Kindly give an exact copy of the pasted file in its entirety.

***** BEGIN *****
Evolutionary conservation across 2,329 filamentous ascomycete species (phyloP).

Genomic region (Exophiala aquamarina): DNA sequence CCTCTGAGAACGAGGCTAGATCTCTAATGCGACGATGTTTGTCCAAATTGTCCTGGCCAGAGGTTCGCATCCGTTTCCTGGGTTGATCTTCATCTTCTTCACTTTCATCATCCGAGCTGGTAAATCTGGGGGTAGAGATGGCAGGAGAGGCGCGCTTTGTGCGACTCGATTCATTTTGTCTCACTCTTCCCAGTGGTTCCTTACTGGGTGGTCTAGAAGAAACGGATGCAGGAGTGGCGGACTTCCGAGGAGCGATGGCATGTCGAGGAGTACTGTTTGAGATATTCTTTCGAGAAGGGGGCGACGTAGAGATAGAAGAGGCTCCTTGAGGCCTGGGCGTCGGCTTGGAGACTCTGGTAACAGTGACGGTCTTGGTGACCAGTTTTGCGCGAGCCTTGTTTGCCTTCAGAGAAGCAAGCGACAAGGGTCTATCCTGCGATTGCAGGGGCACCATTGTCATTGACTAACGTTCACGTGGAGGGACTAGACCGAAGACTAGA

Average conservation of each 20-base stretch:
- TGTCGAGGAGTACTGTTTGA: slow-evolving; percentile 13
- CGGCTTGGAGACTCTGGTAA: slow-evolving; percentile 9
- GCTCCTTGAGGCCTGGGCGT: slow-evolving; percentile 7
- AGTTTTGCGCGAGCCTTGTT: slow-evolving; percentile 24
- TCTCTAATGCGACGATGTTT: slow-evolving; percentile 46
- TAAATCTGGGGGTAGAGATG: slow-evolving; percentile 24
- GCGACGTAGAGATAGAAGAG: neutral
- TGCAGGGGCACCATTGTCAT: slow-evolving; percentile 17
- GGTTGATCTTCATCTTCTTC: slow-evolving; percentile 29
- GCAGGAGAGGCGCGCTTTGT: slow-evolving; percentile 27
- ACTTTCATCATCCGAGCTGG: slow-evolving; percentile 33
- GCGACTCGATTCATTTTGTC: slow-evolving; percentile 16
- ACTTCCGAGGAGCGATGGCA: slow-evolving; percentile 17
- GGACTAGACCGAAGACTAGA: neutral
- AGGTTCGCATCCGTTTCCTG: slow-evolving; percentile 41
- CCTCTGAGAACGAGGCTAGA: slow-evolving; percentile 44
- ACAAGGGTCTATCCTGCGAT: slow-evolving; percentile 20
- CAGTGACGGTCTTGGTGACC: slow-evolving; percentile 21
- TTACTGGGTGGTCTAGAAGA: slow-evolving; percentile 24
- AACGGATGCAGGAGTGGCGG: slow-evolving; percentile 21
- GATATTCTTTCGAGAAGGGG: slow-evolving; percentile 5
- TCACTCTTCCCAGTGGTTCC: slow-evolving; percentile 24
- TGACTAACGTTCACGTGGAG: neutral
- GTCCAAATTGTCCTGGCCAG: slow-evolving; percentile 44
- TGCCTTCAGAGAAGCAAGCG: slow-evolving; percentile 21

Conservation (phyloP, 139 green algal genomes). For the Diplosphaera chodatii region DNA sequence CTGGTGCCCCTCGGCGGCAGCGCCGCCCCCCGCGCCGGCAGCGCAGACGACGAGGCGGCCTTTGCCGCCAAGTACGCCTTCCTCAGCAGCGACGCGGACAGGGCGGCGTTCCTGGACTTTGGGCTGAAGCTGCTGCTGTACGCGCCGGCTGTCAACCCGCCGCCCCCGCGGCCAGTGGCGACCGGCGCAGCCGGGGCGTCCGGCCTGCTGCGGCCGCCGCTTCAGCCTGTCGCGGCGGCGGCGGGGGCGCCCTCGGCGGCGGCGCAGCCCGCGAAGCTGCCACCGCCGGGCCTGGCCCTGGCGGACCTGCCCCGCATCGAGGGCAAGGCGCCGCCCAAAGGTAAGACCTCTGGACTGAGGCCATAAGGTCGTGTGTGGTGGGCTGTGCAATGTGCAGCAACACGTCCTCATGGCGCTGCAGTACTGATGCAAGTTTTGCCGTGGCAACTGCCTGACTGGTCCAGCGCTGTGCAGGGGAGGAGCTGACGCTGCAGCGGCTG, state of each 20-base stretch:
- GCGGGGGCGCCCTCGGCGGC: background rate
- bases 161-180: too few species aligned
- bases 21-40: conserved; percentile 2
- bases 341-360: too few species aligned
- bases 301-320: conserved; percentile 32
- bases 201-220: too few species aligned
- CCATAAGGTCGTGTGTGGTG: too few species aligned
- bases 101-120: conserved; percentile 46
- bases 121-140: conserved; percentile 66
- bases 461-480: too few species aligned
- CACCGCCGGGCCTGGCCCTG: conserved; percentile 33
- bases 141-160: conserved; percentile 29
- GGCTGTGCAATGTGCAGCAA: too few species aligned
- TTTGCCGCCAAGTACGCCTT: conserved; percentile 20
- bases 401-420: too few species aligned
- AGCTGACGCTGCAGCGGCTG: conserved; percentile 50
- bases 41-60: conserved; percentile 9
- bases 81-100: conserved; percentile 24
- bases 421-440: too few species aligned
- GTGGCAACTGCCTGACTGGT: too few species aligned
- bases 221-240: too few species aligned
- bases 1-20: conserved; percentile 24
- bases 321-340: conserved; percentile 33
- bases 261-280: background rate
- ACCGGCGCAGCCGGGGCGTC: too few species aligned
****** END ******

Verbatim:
Evolutionary conservation across 2,329 filamentous ascomycete species (phyloP).

Genomic region (Exophiala aquamarina): DNA sequence CCTCTGAGAACGAGGCTAGATCTCTAATGCGACGATGTTTGTCCAAATTGTCCTGGCCAGAGGTTCGCATCCGTTTCCTGGGTTGATCTTCATCTTCTTCACTTTCATCATCCGAGCTGGTAAATCTGGGGGTAGAGATGGCAGGAGAGGCGCGCTTTGTGCGACTCGATTCATTTTGTCTCACTCTTCCCAGTGGTTCCTTACTGGGTGGTCTAGAAGAAACGGATGCAGGAGTGGCGGACTTCCGAGGAGCGATGGCATGTCGAGGAGTACTGTTTGAGATATTCTTTCGAGAAGGGGGCGACGTAGAGATAGAAGAGGCTCCTTGAGGCCTGGGCGTCGGCTTGGAGACTCTGGTAACAGTGACGGTCTTGGTGACCAGTTTTGCGCGAGCCTTGTTTGCCTTCAGAGAAGCAAGCGACAAGGGTCTATCCTGCGATTGCAGGGGCACCATTGTCATTGACTAACGTTCACGTGGAGGGACTAGACCGAAGACTAGA

Average conservation of each 20-base stretch:
- TGTCGAGGAGTACTGTTTGA: slow-evolving; percentile 13
- CGGCTTGGAGACTCTGGTAA: slow-evolving; percentile 9
- GCTCCTTGAGGCCTGGGCGT: slow-evolving; percentile 7
- AGTTTTGCGCGAGCCTTGTT: slow-evolving; percentile 24
- TCTCTAATGCGACGATGTTT: slow-evolving; percentile 46
- TAAATCTGGGGGTAGAGATG: slow-evolving; percentile 24
- GCGACGTAGAGATAGAAGAG: neutral
- TGCAGGGGCACCATTGTCAT: slow-evolving; percentile 17
- GGTTGATCTTCATCTTCTTC: slow-evolving; percentile 29
- GCAGGAGAGGCGCGCTTTGT: slow-evolving; percentile 27
- ACTTTCATCATCCGAGCTGG: slow-evolving; percentile 33
- GCGACTCGATTCATTTTGTC: slow-evolving; percentile 16
- ACTTCCGAGGAGCGATGGCA: slow-evolving; percentile 17
- GGACTAGACCGAAGACTAGA: neutral
- AGGTTCGCATCCGTTTCCTG: slow-evolving; percentile 41
- CCTCTGAGAACGAGGCTAGA: slow-evolving; percentile 44
- ACAAGGGTCTATCCTGCGAT: slow-evolving; percentile 20
- CAGTGACGGTCTTGGTGACC: slow-evolving; percentile 21
- TTACTGGGTGGTCTAGAAGA: slow-evolving; percentile 24
- AACGGATGCAGGAGTGGCGG: slow-evolving; percentile 21
- GATATTCTTTCGAGAAGGGG: slow-evolving; percentile 5
- TCACTCTTCCCAGTGGTTCC: slow-evolving; percentile 24
- TGACTAACGTTCACGTGGAG: neutral
- GTCCAAATTGTCCTGGCCAG: slow-evolving; percentile 44
- TGCCTTCAGAGAAGCAAGCG: slow-evolving; percentile 21

Conservation (phyloP, 139 green algal genomes). For the Diplosphaera chodatii region DNA sequence CTGGTGCCCCTCGGCGGCAGCGCCGCCCCCCGCGCCGGCAGCGCAGACGACGAGGCGGCCTTTGCCGCCAAGTACGCCTTCCTCAGCAGCGACGCGGACAGGGCGGCGTTCCTGGACTTTGGGCTGAAGCTGCTGCTGTACGCGCCGGCTGTCAACCCGCCGCCCCCGCGGCCAGTGGCGACCGGCGCAGCCGGGGCGTCCGGCCTGCTGCGGCCGCCGCTTCAGCCTGTCGCGGCGGCGGCGGGGGCGCCCTCGGCGGCGGCGCAGCCCGCGAAGCTGCCACCGCCGGGCCTGGCCCTGGCGGACCTGCCCCGCATCGAGGGCAAGGCGCCGCCCAAAGGTAAGACCTCTGGACTGAGGCCATAAGGTCGTGTGTGGTGGGCTGTGCAATGTGCAGCAACACGTCCTCATGGCGCTGCAGTACTGATGCAAGTTTTGCCGTGGCAACTGCCTGACTGGTCCAGCGCTGTGCAGGGGAGGAGCTGACGCTGCAGCGGCTG, state of each 20-base stretch:
- GCGGGGGCGCCCTCGGCGGC: background rate
- bases 161-180: too few species aligned
- bases 21-40: conserved; percentile 2
- bases 341-360: too few species aligned
- bases 301-320: conserved; percentile 32
- bases 201-220: too few species aligned
- CCATAAGGTCGTGTGTGGTG: too few species aligned
- bases 101-120: conserved; percentile 46
- bases 121-140: conserved; percentile 66
- bases 461-480: too few species aligned
- CACCGCCGGGCCTGGCCCTG: conserved; percentile 33
- bases 141-160: conserved; percentile 29
- GGCTGTGCAATGTGCAGCAA: too few species aligned
- TTTGCCGCCAAGTACGCCTT: conserved; percentile 20
- bases 401-420: too few species aligned
- AGCTGACGCTGCAGCGGCTG: conserved; percentile 50
- bases 41-60: conserved; percentile 9
- bases 81-100: conserved; percentile 24
- bases 421-440: too few species aligned
- GTGGCAACTGCCTGACTGGT: too few species aligned
- bases 221-240: too few species aligned
- bases 1-20: conserved; percentile 24
- bases 321-340: conserved; percentile 33
- bases 261-280: background rate
- ACCGGCGCAGCCGGGGCGTC: too few species aligned